CN-MR-3-Sunrise1by Laura Rodley
Rockwell, best known as Rocky, and Marilyn Lively own Sunrise Farms in Colrain, MA. Like all farmers, they both wear many hats. Rocky raises hormone- and chemical-free grass-fed beef, produces maple syrup and builds houses out of lumber sawn at the sawmill run by his son, Jordan Lively, on the 500-acre farm. His son Erik Lively, a resident of Greenfield, comes every day to work at the farm. They are all partners, and the farms’ sole employees. They are members of Community in Sustainable Agriculture, (CISA), which assists and promotes local farmers.
Marilyn takes care of filling mail orders of maple syrup products year round and helps run their booth at the Greenfield Farmers Market in Greenfield, held on Saturdays from April to Thanksgiving, where they sell maple syrup and ground beef kept in freezers from their Black Angus-Gelbvieh cross cattle. A German breed, Gelbviehs originally came from Bavaria with horns.
“Breeders from the past bred them with Angus to get the ‘pollness.’ Every once in a while, [we’ll] get one with horns. We started with A.I. and some bulls on Angus cows, now they’re three quarters Gelbvieh,” said Lively. Their progeny’s characteristics show through with cattle having a more pointed head and ears situated lower down than the typical pure bred Black Angus.
Right now he only has 10 in his herd, as he sold four or five premium quality steers earlier this spring. The cattle are fed alfalfa pellets, high quality, high protein hay in winter and free-range on fields and woods spanning at least 15 acres at a time during the summer. The Livelys produce all their hay. The cattle are given diatomaceous earth (DE) year round for worming.
But it is at maple sugar time in February and March that they are really eager for their DE and wait by the fence near the sugarhouse that is built onto the house. “We filter the syrup with food grade diatomaceous earth; all the farmers do it. When we clean the press they get the stuff that’s left. They love sugaring. They hang out at the fence waiting,” said Lively. With 2,000 taps that produced 900 gallons of syrup this year, the cattle were well rewarded for their wait. Not confined to a barn, they are allowed to go in and out at will, and fed outside all winter long.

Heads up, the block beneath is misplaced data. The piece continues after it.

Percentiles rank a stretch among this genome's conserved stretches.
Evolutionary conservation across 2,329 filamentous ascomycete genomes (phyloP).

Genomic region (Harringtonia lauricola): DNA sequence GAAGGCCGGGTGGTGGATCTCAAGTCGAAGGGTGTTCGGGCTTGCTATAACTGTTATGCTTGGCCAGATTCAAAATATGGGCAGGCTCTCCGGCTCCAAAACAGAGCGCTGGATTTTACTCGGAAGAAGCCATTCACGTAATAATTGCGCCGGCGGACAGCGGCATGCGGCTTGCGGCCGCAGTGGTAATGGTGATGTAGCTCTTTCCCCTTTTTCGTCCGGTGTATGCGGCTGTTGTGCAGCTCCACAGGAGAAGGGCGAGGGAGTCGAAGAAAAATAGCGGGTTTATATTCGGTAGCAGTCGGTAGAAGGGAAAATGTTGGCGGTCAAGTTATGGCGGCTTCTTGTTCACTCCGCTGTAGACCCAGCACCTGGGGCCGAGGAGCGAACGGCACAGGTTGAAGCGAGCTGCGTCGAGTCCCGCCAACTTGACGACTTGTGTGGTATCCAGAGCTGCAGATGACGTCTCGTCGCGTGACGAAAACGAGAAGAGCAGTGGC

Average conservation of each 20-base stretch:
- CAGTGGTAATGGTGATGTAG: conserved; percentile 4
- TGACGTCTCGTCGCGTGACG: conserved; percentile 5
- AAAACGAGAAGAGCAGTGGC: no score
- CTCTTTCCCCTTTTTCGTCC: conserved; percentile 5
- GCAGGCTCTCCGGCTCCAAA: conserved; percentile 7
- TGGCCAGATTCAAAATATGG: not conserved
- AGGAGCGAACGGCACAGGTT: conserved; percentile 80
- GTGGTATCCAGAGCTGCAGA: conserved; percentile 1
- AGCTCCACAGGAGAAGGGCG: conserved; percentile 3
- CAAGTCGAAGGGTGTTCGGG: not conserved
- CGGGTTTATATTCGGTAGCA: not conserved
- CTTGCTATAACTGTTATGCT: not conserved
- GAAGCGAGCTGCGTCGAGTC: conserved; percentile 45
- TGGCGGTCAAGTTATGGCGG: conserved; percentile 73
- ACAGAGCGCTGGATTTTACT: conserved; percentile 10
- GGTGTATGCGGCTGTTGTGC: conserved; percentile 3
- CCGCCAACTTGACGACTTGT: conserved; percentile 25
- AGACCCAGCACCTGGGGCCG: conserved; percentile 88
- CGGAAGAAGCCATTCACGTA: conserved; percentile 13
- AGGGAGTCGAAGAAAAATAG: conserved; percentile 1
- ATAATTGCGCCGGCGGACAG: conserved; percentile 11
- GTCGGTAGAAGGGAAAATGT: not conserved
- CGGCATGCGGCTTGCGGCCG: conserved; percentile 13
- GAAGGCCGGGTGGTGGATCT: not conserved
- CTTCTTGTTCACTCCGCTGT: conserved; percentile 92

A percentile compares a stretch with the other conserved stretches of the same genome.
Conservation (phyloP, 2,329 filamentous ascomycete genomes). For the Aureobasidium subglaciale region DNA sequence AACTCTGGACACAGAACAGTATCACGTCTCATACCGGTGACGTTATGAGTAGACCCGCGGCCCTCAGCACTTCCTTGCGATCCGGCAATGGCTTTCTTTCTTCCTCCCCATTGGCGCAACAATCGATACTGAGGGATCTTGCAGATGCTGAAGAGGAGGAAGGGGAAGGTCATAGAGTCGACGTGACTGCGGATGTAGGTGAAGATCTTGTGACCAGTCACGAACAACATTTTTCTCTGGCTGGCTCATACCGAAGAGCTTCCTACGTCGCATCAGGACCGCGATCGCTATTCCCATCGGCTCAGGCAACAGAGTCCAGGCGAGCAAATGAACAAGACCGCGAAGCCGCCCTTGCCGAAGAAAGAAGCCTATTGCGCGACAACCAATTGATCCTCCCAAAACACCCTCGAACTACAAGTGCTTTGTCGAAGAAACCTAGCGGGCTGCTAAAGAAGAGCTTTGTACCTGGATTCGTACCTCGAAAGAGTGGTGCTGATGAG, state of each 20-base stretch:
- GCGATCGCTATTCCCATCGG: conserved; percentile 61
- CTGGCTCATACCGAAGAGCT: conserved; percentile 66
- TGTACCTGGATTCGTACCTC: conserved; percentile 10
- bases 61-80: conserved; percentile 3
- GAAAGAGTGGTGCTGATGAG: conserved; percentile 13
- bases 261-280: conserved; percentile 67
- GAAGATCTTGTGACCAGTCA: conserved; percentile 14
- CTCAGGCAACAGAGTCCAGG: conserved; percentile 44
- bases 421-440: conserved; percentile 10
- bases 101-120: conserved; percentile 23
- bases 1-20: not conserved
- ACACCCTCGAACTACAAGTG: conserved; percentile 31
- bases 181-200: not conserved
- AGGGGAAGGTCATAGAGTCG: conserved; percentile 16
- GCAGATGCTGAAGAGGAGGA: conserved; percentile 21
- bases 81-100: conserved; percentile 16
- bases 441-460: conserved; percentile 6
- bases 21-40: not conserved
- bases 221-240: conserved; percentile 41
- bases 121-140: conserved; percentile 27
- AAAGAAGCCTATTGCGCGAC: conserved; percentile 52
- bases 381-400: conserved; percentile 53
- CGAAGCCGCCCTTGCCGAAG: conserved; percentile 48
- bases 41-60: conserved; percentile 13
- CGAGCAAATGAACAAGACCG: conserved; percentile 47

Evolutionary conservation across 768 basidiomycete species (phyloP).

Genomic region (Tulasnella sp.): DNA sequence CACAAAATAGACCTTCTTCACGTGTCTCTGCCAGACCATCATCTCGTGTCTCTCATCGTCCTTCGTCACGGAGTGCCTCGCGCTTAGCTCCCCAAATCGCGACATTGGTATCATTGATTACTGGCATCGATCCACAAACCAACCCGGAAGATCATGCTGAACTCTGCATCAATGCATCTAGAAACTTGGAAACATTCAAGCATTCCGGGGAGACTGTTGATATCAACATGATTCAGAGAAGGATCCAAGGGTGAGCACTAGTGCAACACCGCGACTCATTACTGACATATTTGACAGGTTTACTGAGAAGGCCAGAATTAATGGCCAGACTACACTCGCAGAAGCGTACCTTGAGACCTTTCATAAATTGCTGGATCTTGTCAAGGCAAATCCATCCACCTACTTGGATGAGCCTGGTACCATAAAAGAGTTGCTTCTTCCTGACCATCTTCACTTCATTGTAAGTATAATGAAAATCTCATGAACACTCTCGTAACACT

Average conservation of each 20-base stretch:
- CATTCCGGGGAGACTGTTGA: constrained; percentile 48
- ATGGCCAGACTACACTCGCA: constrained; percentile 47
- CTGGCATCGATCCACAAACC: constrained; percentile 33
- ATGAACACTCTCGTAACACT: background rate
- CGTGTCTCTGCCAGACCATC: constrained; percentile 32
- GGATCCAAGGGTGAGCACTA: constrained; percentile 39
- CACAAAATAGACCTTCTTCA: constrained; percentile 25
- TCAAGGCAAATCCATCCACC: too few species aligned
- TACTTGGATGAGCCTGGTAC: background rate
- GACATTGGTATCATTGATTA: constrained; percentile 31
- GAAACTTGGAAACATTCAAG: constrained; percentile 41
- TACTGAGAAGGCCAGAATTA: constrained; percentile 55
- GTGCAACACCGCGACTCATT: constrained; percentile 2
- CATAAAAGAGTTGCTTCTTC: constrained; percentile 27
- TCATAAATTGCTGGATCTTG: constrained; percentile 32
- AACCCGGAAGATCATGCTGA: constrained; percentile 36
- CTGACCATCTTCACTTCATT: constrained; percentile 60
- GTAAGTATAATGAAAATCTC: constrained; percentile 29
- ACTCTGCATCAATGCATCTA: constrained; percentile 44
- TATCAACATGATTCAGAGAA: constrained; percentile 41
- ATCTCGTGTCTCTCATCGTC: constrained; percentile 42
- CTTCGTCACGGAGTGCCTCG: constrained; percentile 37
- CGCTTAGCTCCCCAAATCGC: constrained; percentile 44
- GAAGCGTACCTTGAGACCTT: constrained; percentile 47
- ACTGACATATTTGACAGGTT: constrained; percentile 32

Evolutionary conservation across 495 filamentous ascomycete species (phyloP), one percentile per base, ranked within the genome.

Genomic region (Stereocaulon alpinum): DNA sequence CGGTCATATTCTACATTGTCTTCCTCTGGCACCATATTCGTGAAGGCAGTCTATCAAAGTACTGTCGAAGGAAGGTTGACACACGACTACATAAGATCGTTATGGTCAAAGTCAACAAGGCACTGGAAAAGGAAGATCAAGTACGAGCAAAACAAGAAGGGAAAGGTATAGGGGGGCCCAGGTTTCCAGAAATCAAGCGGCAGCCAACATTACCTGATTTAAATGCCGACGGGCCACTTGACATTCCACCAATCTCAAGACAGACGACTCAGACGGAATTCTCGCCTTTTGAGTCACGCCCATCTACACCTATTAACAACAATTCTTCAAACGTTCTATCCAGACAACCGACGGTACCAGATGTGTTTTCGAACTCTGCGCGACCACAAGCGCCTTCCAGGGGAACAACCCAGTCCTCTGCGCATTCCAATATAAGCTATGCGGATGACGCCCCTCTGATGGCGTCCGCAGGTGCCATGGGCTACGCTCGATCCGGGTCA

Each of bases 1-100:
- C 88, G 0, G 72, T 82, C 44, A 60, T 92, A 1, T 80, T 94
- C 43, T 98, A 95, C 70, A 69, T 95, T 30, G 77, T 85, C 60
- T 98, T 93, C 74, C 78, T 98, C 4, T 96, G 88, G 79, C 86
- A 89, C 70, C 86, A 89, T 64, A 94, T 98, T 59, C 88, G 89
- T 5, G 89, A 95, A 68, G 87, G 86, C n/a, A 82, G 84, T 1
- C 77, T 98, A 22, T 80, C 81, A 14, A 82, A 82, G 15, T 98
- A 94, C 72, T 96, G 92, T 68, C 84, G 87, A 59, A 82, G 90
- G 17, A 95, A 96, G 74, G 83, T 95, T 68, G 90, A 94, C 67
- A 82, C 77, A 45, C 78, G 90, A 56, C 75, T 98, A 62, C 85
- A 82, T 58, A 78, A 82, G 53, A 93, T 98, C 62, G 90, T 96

Since they are grass fed, they are sent to Adams Slaughterhouse in Athol at 20 months at 1,400 pounds, rather than the usual 15 to 18 months of other cattle that are fed corn that assists the process of marbling of fat. “They are a lot tenderer if they’re that age,” he said, as the marbling of fat, which makes beef tasty, takes longer to occur with grass-fed beef. They used to send them at 1,200 pounds. Studies have shown that grass fed beef is lower in calories, has more omega-3 fats, vitamins A and E, higher levels of antioxidants and seven times the beta-carotene.
Like the farmers that raise them, the cattle wear many hats, and have multiple uses. “They keep our fields from going to weeds,” said Lively.
“Years ago, my Dad had a dairy selling milk,” he noted. His father was Roderick Lively, who lived in a different house on the same farm. His great-grandfather Joseph Lively Jr. started the farm in the 1890s. Then Edmund Lively took over, with Roderick next, then Rocky with his sons Erik and Jordan. Their other son, Durand, lives in Greenfield and works in computers.
Marilyn likes best that, “It’s a family run farm. We get to spend time with our kids. It’s nice to know we’re doing something good for everybody, not giving them chemicals. That’s a good feeling.”
There is one barn, and several sheds. Sawdust produced at the firewood processing and portable sawmill is used as bedding for the cattle. In the past they have produced custom-cut lumber, sawing two by fours, one by sixes and wider boards, from buying and clearing woodlots. But this year is the first year they have built a house solely of native lumber sawn at their own mill. Lively bought a lot and erected the house with his sons’ help on Green River Road in Colrain, where the house is now for sale. “The lumber on the house never left town,” he joked. “Want to buy a house?”